Family members agreed Aracely was a delight as a child, smart and funny. As a young adult, she turned into a charmer of a party girl. Doing drugs, like many of her friends. Parties, mostly with friends in nearby San Ardo and San Lucas and other friends near the lakes. 

Over the years, Aracely cleaned houses, took on odd jobs, worked as a security guard and sometimes entertained sugar daddies. She also had occasional legal troubles. She was convicted of stealing drugs from a Salinas drugstore. The limited paperwork in the court file makes it sound like a break-in, but it more likely was shoplifting. She had earlier admitted to transporting marijuana for sale.

She spent most of her life in southern Monterey County, but lived for about 10 years in the Imperial Valley near the Mexican border. There she worked as a receptionist at a Chevy dealership and married a guy who had spent several years in a California prison for transporting cannabis and possessing illegal weapons, according to court and state prison records. Coincidentally her ex-husband’s last name is Bernal, so that’s what’s on her headstone though she mostly went by Zavala.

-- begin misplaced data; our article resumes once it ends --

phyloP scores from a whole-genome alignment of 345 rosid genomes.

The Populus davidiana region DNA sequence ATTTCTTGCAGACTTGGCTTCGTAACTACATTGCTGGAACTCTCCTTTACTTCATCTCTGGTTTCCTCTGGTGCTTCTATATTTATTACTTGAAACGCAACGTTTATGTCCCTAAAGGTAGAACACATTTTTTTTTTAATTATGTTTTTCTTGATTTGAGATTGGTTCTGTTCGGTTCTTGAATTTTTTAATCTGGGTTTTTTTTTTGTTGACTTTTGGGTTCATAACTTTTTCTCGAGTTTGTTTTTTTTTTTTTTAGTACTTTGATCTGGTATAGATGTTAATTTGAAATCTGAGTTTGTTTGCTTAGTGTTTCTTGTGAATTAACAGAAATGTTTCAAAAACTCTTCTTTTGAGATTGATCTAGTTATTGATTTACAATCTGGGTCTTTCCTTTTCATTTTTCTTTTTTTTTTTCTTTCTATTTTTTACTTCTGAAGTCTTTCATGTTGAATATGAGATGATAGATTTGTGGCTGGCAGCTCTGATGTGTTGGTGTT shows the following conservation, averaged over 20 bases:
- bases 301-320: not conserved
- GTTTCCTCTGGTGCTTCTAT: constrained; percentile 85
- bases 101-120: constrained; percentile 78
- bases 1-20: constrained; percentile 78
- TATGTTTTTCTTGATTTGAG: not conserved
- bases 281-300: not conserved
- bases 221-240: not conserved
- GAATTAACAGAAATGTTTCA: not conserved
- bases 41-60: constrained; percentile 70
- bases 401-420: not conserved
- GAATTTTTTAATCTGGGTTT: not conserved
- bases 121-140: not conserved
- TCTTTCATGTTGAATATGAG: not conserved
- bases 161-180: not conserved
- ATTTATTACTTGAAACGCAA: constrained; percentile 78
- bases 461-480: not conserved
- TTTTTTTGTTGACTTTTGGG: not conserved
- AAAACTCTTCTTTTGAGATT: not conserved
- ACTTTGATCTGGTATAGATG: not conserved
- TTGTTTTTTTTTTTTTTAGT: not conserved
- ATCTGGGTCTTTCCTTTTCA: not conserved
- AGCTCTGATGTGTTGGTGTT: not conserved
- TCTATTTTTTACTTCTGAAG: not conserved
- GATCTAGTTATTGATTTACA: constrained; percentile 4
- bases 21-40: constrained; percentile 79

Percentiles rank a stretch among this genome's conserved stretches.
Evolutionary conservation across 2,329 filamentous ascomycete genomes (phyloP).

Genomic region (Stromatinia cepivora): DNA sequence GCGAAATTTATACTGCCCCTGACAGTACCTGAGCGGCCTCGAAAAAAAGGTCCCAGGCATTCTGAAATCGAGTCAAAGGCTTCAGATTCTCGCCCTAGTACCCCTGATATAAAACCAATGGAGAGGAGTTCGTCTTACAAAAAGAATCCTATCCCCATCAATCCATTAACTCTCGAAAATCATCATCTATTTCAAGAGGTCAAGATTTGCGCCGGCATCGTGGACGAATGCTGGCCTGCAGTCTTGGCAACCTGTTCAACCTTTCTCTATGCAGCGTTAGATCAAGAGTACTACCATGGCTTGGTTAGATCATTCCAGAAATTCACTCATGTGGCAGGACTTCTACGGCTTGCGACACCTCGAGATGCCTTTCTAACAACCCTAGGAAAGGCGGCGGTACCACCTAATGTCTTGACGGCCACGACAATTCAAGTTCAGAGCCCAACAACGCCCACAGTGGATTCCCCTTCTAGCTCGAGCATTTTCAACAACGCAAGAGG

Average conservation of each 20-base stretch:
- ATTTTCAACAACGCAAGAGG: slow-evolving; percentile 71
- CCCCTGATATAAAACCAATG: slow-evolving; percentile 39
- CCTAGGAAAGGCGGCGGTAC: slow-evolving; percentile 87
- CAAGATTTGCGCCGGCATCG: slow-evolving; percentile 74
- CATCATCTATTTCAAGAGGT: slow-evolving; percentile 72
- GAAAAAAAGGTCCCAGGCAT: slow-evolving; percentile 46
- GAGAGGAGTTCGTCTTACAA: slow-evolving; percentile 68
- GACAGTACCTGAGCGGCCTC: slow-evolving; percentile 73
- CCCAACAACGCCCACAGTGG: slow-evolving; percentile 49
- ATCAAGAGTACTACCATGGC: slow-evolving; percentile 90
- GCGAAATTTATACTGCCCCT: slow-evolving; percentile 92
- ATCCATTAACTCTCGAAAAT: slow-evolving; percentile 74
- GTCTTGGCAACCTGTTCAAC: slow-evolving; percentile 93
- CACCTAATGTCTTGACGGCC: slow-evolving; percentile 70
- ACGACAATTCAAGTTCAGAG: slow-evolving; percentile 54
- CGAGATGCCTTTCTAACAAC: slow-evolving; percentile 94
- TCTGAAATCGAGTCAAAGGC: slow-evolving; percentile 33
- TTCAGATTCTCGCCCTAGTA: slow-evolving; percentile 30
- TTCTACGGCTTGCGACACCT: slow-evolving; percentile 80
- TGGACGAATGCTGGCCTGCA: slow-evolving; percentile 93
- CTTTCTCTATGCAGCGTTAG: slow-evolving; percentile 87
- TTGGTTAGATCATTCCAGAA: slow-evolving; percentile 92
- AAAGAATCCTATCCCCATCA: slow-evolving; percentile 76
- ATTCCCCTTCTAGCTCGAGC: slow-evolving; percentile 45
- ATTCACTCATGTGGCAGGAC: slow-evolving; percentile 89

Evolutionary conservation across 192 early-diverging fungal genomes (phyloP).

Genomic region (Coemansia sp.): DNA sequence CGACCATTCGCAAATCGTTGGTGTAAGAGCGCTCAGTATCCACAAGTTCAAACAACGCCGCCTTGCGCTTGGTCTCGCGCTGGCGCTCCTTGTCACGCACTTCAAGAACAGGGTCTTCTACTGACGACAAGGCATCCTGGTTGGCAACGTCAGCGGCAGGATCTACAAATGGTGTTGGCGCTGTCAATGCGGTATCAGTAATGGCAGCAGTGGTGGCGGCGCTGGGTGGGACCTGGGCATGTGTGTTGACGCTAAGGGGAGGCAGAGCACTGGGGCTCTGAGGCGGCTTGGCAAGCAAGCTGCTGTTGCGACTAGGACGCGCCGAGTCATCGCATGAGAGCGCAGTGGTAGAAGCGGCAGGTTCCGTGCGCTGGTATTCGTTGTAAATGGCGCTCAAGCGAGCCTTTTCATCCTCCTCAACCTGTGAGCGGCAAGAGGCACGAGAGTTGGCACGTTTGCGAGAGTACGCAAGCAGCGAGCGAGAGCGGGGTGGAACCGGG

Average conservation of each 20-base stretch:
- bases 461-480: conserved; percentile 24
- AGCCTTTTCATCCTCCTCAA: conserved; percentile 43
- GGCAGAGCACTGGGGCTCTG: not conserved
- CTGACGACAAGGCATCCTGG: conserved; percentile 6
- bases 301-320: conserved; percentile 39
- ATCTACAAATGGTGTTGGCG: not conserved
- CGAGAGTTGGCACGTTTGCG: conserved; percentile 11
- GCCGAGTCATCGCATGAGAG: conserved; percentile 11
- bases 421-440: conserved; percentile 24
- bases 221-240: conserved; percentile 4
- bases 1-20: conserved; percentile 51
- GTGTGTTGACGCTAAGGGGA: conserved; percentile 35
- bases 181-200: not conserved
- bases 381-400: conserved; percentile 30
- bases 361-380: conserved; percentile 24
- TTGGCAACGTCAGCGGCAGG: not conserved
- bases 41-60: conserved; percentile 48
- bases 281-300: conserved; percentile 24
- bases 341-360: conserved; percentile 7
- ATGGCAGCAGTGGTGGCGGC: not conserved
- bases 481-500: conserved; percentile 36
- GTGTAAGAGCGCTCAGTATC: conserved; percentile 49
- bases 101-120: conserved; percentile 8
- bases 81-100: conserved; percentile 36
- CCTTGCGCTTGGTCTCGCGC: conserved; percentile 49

Back in South County, she had no permanent home in her final years. Her family had helped her over and over. Eventually, as with many families in similar circumstances, they had become numb to her requests. It was one of those tough-love situations. You can’t stay here anymore because we can’t keep living like this. For the last couple years of her short life, she couch-surfed with friends throughout the area.

The year before her death, Zavala and a friend from nearby Lockwood worked a few months at the small commercial outpost of Gorda on the coast south of Big Sur. It’s famous for often having the country’s highest gas prices. After returning home, both women told friends they had been raped by two law enforcement officers. Zavala’s friend still lives in the area, but is said to be mentally ill almost to the point of incoherence.